>From behind bars Fr. Jean-Juste continued to explain that elections the U.S., Canada and France have arranged for Haiti (which, after repeated postponements, will in theory take place in January) cannot be free and fair without an end to killings and other repression of Lavalas supporters, freeing of the more than one thousand political prisoners, and a return of Aristide and other political exiles to help restore constitutional democracy.

Jean-Juste told me, “I spoke out to condemn the July 6 massacre of civilians by Brazilian troops in Cite Soleil, and in a visit to Miami called for a demonstration at the Brazilian embassy. I’m paying for a lot of things.”

Jean-Juste compared Bush’s betrayal of New Orleans to the Administration’s refusal to listen to Congressional Black Caucus pleas to halt repression of Lavalas. “We should take a lesson from the tragedy of Hurricane Katrina. We should take care of people in need, and disengage from war. The young men and women at war in Iraq should not be there. It’s a war for lies, the same as the right wing lies about Aristide.”

He added, “if Aristide was still in Haiti, there would be uniforms and books for children who are now unable to start school. Malnutrition is so high, food is so expensive. This is what the coup has brought.”

He expressed appreciation for international solidarity, and asked that it be continued as much as possible, not only for him, but also for other Haitian political prisoners and the millions of desperately impoverished Haitians barely able to survive outside prison.

Republican Congressman Dan Burton, Chair of the Subcommittee on the Western Hemisphere of the House Committee on International Relations, was among those calling the State Department to express concern about Jean-Juste’s health and continued incarceration. Assistant Secretary of State Thomas Shannon assured Burton that “State [Department] staffers in Haiti have access to political prisoners, and medical personnel saw Fr. Jean-Juste as recently as December 12th.”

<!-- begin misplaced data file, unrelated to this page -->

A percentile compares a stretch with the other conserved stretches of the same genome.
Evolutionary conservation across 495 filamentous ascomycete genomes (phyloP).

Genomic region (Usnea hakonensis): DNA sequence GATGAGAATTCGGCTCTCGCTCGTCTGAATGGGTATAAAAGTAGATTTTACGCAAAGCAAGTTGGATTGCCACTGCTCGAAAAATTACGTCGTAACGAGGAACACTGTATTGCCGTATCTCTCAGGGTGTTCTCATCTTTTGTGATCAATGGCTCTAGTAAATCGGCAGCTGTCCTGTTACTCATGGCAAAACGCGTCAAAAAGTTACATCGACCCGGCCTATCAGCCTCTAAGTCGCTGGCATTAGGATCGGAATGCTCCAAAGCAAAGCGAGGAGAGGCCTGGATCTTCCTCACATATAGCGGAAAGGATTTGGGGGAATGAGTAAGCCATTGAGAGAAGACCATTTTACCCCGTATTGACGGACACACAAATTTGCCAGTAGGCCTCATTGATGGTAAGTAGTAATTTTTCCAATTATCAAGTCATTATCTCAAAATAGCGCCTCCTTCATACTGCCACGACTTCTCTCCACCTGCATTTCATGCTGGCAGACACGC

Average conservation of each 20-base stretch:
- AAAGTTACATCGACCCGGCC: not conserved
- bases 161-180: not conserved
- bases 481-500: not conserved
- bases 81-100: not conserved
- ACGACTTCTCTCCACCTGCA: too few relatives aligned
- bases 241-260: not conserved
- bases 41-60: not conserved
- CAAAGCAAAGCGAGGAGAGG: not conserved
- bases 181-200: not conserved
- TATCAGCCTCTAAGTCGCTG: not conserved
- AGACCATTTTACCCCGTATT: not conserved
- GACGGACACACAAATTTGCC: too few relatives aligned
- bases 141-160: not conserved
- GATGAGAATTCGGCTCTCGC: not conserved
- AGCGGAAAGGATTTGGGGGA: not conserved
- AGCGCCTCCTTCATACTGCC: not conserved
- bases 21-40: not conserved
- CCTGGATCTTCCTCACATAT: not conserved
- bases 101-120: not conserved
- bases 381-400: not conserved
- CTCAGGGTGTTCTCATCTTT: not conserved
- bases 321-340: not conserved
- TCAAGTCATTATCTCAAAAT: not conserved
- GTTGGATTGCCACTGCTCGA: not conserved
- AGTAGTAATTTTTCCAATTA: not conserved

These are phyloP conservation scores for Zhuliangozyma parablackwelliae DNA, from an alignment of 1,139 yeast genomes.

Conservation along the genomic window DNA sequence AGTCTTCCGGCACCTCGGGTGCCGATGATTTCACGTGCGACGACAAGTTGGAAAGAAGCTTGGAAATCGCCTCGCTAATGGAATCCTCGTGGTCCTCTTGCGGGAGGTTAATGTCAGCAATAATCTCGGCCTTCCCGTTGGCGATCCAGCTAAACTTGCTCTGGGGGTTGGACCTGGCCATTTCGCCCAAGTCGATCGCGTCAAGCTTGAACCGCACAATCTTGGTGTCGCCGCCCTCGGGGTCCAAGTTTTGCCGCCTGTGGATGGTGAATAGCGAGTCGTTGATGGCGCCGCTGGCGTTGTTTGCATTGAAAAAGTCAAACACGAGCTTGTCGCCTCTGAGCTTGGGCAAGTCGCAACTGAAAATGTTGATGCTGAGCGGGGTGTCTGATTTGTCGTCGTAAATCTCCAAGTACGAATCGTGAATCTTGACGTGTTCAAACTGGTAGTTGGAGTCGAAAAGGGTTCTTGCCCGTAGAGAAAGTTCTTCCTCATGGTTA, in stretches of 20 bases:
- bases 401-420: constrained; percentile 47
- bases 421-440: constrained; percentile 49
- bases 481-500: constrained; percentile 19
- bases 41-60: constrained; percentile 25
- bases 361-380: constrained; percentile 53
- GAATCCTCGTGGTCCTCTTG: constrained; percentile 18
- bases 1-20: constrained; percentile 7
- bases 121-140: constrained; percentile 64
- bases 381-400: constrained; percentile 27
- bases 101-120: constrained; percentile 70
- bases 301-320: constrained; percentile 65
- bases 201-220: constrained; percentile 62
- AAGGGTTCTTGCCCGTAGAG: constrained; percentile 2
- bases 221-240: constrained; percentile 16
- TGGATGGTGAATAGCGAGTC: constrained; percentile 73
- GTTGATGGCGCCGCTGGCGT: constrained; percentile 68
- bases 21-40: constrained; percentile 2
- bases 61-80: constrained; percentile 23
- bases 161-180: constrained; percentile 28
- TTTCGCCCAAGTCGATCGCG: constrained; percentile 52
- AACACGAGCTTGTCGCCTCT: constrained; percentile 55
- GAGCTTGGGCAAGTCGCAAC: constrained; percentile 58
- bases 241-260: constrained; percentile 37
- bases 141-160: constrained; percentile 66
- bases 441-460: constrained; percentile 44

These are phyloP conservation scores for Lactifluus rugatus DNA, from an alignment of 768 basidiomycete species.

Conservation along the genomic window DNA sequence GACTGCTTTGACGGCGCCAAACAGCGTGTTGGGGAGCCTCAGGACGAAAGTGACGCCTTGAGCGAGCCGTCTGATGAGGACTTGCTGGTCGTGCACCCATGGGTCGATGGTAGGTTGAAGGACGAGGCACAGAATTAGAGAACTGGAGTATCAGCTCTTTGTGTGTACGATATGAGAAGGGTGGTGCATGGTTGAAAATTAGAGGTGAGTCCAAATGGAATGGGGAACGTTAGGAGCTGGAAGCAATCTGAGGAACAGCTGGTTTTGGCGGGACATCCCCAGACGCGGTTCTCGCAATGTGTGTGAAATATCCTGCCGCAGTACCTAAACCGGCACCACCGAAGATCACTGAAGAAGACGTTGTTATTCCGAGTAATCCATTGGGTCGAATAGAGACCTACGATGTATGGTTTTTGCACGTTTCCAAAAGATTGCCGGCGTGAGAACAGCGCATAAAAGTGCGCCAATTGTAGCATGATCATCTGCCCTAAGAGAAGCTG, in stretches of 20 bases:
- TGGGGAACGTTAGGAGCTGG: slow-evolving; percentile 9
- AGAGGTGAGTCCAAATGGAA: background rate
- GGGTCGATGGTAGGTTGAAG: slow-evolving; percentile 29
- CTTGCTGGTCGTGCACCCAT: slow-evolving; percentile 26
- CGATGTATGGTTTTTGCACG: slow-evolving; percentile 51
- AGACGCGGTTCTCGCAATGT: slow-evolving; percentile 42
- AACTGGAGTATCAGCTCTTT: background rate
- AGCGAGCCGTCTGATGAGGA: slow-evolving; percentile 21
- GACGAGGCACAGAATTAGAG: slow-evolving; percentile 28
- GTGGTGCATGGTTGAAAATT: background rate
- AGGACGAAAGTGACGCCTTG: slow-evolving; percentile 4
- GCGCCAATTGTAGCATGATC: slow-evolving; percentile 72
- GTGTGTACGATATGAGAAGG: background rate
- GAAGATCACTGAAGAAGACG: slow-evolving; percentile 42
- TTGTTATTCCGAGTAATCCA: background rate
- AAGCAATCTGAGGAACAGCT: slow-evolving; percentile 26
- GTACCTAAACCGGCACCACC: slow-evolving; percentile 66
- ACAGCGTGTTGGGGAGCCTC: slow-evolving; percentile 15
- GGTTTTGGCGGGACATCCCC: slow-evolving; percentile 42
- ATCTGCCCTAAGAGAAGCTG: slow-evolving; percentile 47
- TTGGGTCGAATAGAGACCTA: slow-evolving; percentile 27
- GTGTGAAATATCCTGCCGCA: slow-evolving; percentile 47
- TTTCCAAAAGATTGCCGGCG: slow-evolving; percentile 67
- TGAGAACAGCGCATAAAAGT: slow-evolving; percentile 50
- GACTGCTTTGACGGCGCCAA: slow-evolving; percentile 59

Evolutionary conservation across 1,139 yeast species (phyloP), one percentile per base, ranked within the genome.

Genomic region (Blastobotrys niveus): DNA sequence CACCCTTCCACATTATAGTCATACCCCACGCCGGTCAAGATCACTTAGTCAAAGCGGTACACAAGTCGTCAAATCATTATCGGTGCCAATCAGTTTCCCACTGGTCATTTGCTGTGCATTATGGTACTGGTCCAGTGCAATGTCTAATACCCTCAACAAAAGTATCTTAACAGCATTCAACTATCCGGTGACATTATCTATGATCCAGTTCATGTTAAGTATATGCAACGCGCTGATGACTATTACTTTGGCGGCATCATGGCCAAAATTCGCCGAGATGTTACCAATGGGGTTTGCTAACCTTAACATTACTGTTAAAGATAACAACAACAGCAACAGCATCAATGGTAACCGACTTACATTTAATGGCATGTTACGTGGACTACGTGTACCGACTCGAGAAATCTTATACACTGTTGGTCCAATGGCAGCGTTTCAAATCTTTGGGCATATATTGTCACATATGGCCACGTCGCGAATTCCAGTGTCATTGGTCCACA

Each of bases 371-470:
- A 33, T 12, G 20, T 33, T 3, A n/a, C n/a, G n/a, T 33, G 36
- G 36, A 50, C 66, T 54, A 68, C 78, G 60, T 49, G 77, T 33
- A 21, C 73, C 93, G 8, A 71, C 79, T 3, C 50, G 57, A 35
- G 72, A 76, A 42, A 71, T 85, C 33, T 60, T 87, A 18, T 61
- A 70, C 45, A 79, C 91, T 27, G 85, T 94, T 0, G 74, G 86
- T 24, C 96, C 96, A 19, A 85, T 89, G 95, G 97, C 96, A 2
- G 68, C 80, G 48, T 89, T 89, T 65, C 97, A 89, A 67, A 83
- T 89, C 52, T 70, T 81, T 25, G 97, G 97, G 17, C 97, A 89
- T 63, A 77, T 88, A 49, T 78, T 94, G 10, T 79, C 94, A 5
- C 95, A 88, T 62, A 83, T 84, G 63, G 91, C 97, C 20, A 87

Concannon calls Shannon’s response “disingenuous,” pointing to a current State Department Consular Information Sheet for Haiti which states, “Medical facilities in Haiti are scarce and for the most part sub-standard; outside the capital standards are even lower. Medical care in Port-au-Prince is limited, and the level of community sanitation is extremely low. Life-threatening emergencies may require evacuation by air ambulance at the patient’s expense.”

Further, the State Department’s February 28, 2005 Country report for Haiti states, “Prisoners and detainees continued to suffer from a lack of basic hygiene, malnutrition, poor quality health care, and, in some facilities, 24-hour confinement. Most prisons periodically suffered from lack of water, especially in the provinces. The incidence of preventable diseases such as beriberi, AIDS, and tuberculosis increased.” A Third Circuit US Court of Appeals decision earlier this year also cited a source who “likened the conditions in Haiti’s prisons to a “scene reminiscent of a slave ship.”

Concannon notes, “the State Department’s finding Fr. Jean-Juste’s medical care acceptable in these admittedly atrocious conditions is an accurate measure of its concern for his life.”

BEN TERRALL is a writer and activist in Oakland. He can be reached at:



Ben Terrall is a writer living in the Bay Area. He can be reached at: